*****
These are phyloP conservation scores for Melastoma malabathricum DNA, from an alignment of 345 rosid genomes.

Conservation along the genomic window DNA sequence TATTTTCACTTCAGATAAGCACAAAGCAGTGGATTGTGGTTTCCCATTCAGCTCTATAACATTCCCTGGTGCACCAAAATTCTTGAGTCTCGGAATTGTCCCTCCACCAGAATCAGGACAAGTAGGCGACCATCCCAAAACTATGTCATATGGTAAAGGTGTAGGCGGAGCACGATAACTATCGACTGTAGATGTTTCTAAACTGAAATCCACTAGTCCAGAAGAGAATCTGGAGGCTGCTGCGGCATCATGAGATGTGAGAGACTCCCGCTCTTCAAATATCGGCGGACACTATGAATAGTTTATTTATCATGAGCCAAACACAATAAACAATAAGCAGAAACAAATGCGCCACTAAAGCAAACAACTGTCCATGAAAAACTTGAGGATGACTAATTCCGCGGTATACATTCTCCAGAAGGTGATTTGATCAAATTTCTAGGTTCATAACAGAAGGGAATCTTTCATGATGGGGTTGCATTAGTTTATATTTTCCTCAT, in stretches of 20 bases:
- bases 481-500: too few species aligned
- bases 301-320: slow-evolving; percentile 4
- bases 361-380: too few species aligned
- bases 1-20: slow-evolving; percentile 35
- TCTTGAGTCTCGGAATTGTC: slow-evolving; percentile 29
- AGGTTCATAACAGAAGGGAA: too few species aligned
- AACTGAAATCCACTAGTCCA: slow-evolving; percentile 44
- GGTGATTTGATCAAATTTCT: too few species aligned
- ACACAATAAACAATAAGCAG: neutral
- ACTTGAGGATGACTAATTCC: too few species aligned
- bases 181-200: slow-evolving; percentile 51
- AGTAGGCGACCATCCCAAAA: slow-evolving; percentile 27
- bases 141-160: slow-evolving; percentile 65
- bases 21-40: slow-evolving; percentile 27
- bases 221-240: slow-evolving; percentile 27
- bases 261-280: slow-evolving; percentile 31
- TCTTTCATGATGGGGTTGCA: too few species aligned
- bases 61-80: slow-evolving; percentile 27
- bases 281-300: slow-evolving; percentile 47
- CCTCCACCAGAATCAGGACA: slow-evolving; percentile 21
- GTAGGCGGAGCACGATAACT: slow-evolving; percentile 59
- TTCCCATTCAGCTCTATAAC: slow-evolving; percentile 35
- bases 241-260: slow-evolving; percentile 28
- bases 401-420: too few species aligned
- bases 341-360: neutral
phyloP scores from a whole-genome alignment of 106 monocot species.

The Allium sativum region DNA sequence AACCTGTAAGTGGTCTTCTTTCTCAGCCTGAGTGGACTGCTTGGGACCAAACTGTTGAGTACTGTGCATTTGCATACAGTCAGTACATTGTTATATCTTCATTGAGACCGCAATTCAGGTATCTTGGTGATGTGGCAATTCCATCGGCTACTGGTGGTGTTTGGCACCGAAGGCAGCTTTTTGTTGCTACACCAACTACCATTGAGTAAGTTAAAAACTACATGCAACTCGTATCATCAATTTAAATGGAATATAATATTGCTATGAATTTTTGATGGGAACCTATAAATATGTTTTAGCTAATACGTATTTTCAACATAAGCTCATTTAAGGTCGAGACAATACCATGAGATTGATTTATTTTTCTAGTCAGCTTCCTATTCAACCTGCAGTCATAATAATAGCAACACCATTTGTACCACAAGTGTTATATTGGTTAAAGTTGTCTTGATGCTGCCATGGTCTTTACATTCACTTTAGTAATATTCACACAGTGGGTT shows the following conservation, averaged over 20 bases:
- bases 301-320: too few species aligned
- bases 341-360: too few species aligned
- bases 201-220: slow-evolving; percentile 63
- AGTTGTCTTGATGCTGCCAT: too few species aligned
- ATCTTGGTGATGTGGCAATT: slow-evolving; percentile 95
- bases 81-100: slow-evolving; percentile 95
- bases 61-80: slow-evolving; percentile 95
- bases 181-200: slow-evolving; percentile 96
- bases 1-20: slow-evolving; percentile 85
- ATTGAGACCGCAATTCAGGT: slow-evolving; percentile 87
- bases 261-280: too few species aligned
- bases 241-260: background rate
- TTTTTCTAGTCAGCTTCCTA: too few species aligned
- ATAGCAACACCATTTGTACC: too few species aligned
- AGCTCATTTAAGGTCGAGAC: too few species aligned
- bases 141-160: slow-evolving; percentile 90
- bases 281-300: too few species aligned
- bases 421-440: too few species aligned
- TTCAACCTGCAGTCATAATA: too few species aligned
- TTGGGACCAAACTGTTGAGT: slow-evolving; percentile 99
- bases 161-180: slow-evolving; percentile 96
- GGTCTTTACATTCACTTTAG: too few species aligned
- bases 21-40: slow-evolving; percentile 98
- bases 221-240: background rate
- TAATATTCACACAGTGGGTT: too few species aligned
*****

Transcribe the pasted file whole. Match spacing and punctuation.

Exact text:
These are phyloP conservation scores for Melastoma malabathricum DNA, from an alignment of 345 rosid genomes.

Conservation along the genomic window DNA sequence TATTTTCACTTCAGATAAGCACAAAGCAGTGGATTGTGGTTTCCCATTCAGCTCTATAACATTCCCTGGTGCACCAAAATTCTTGAGTCTCGGAATTGTCCCTCCACCAGAATCAGGACAAGTAGGCGACCATCCCAAAACTATGTCATATGGTAAAGGTGTAGGCGGAGCACGATAACTATCGACTGTAGATGTTTCTAAACTGAAATCCACTAGTCCAGAAGAGAATCTGGAGGCTGCTGCGGCATCATGAGATGTGAGAGACTCCCGCTCTTCAAATATCGGCGGACACTATGAATAGTTTATTTATCATGAGCCAAACACAATAAACAATAAGCAGAAACAAATGCGCCACTAAAGCAAACAACTGTCCATGAAAAACTTGAGGATGACTAATTCCGCGGTATACATTCTCCAGAAGGTGATTTGATCAAATTTCTAGGTTCATAACAGAAGGGAATCTTTCATGATGGGGTTGCATTAGTTTATATTTTCCTCAT, in stretches of 20 bases:
- bases 481-500: too few species aligned
- bases 301-320: slow-evolving; percentile 4
- bases 361-380: too few species aligned
- bases 1-20: slow-evolving; percentile 35
- TCTTGAGTCTCGGAATTGTC: slow-evolving; percentile 29
- AGGTTCATAACAGAAGGGAA: too few species aligned
- AACTGAAATCCACTAGTCCA: slow-evolving; percentile 44
- GGTGATTTGATCAAATTTCT: too few species aligned
- ACACAATAAACAATAAGCAG: neutral
- ACTTGAGGATGACTAATTCC: too few species aligned
- bases 181-200: slow-evolving; percentile 51
- AGTAGGCGACCATCCCAAAA: slow-evolving; percentile 27
- bases 141-160: slow-evolving; percentile 65
- bases 21-40: slow-evolving; percentile 27
- bases 221-240: slow-evolving; percentile 27
- bases 261-280: slow-evolving; percentile 31
- TCTTTCATGATGGGGTTGCA: too few species aligned
- bases 61-80: slow-evolving; percentile 27
- bases 281-300: slow-evolving; percentile 47
- CCTCCACCAGAATCAGGACA: slow-evolving; percentile 21
- GTAGGCGGAGCACGATAACT: slow-evolving; percentile 59
- TTCCCATTCAGCTCTATAAC: slow-evolving; percentile 35
- bases 241-260: slow-evolving; percentile 28
- bases 401-420: too few species aligned
- bases 341-360: neutral
phyloP scores from a whole-genome alignment of 106 monocot species.

The Allium sativum region DNA sequence AACCTGTAAGTGGTCTTCTTTCTCAGCCTGAGTGGACTGCTTGGGACCAAACTGTTGAGTACTGTGCATTTGCATACAGTCAGTACATTGTTATATCTTCATTGAGACCGCAATTCAGGTATCTTGGTGATGTGGCAATTCCATCGGCTACTGGTGGTGTTTGGCACCGAAGGCAGCTTTTTGTTGCTACACCAACTACCATTGAGTAAGTTAAAAACTACATGCAACTCGTATCATCAATTTAAATGGAATATAATATTGCTATGAATTTTTGATGGGAACCTATAAATATGTTTTAGCTAATACGTATTTTCAACATAAGCTCATTTAAGGTCGAGACAATACCATGAGATTGATTTATTTTTCTAGTCAGCTTCCTATTCAACCTGCAGTCATAATAATAGCAACACCATTTGTACCACAAGTGTTATATTGGTTAAAGTTGTCTTGATGCTGCCATGGTCTTTACATTCACTTTAGTAATATTCACACAGTGGGTT shows the following conservation, averaged over 20 bases:
- bases 301-320: too few species aligned
- bases 341-360: too few species aligned
- bases 201-220: slow-evolving; percentile 63
- AGTTGTCTTGATGCTGCCAT: too few species aligned
- ATCTTGGTGATGTGGCAATT: slow-evolving; percentile 95
- bases 81-100: slow-evolving; percentile 95
- bases 61-80: slow-evolving; percentile 95
- bases 181-200: slow-evolving; percentile 96
- bases 1-20: slow-evolving; percentile 85
- ATTGAGACCGCAATTCAGGT: slow-evolving; percentile 87
- bases 261-280: too few species aligned
- bases 241-260: background rate
- TTTTTCTAGTCAGCTTCCTA: too few species aligned
- ATAGCAACACCATTTGTACC: too few species aligned
- AGCTCATTTAAGGTCGAGAC: too few species aligned
- bases 141-160: slow-evolving; percentile 90
- bases 281-300: too few species aligned
- bases 421-440: too few species aligned
- TTCAACCTGCAGTCATAATA: too few species aligned
- TTGGGACCAAACTGTTGAGT: slow-evolving; percentile 99
- bases 161-180: slow-evolving; percentile 96
- GGTCTTTACATTCACTTTAG: too few species aligned
- bases 21-40: slow-evolving; percentile 98
- bases 221-240: background rate
- TAATATTCACACAGTGGGTT: too few species aligned